Firm signs contract with Peabody for overhaul of south-east London scheme

Housing association Peabody and Lendlease have signed contracts to build more than 11,000 homes at Thamesmead, a project valued at £8bn.

But work is unlikely to begin until 2025 in order to get started on the new transport links the scheme will need to connect this part of south east London with the centre of the capital.

Speaking to Building, John Lewis, Peabody’s Thamesmead executive director, said the new project, part of a 30-year regeneration of the Thamesmead area, was predicated on the DLR heading south across the Thames through a purpose-built tunnel.

Aerial view of Thamesmead. Peabody. Lendlease

Source: Peabody

He added: “Two years ago [London mayor] Sadiq Khan committed to bringing the DLR across the river from Thamesmead, north to south, through a tunnel.

“Given the length of time it takes to get these sorts of infrastructure schemes done we estimate getting started on the homes in around six years’ time.”

When the Jubilee underground line was being built in the 1970s, there were plans for its route to take in Thamesmead, then a relatively new housing scheme but this failed to happen.

Lewis said: “We are confident the DLR will come across the river. We’ve got Crossrail coming to Abbey Wood but there aren’t the sort of transport links in north Thamesmead, up by the river, that are needed. We want people to have access to both sides of the river, with people visiting from the north side and residents being able to travel in the other direction.”

Lewis said the pair would now begin serious talks with the local council – Greenwich – plus TfL and the local community.

Neil Martin, the new chief executive of Lendlease Europe, said transport links had to be improved to make the scheme a success. “[They are] a vital part of the long-term regeneration of the area, as it will bring those new homes within reach of the heart of London.”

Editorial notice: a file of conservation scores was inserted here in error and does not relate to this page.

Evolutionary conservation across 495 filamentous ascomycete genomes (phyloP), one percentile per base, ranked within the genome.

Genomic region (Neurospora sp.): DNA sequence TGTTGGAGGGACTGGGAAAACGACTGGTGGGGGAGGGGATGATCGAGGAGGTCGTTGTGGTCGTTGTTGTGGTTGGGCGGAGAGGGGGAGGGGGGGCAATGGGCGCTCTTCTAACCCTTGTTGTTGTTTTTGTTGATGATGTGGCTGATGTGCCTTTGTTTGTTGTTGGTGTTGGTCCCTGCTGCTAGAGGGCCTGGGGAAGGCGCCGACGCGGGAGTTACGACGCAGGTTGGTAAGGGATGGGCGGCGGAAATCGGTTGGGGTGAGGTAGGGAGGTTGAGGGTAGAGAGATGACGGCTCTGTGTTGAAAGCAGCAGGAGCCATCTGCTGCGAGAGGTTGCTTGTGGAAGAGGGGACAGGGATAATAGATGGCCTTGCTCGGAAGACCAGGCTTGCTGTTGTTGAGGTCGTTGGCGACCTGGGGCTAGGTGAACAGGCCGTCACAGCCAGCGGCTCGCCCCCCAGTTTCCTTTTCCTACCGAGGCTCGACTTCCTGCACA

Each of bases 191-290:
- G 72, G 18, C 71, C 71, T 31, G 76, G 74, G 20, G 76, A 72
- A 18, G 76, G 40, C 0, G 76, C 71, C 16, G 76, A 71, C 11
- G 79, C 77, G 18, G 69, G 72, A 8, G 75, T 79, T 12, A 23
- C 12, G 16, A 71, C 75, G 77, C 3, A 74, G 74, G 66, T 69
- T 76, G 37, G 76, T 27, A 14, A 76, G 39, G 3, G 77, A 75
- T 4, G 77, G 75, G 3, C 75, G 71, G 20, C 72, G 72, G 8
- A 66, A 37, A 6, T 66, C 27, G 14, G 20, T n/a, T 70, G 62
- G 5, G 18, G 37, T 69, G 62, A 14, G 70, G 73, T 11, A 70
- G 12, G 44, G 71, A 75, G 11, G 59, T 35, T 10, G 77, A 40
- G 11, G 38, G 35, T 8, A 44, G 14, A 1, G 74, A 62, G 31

The new 50/50 joint venture – officially known as Thamesmead Waterfront LLP – represents the largest development in Peabody’s 150-year history, delivering 11,500 new homes on the 250-acre site (pictured), alongside new public amenities including new shops and transport links.

Peabody, which operates more than 66,000 homes across the capital and the south east, took over the Thamesmead estate five years ago.

Built in the 1960s, the housing scheme is home to 45,000 people and was used as a setting for Stanley Kubrick’s1971 film A Clockwork Orange.

As revealed by Building, Lendlease beat Morgan Sindall to be named preferred bidder for the work back in February, Peabody having begun its search for a development partner in October 2017.

Lewis said work was also underway on initial phases of new housing elsewhere on the Thamesmead estate, with 1,600 new homes being built near Southmere Lake, while the housing association was spending £22m replacing windows on 19 towers across the estate.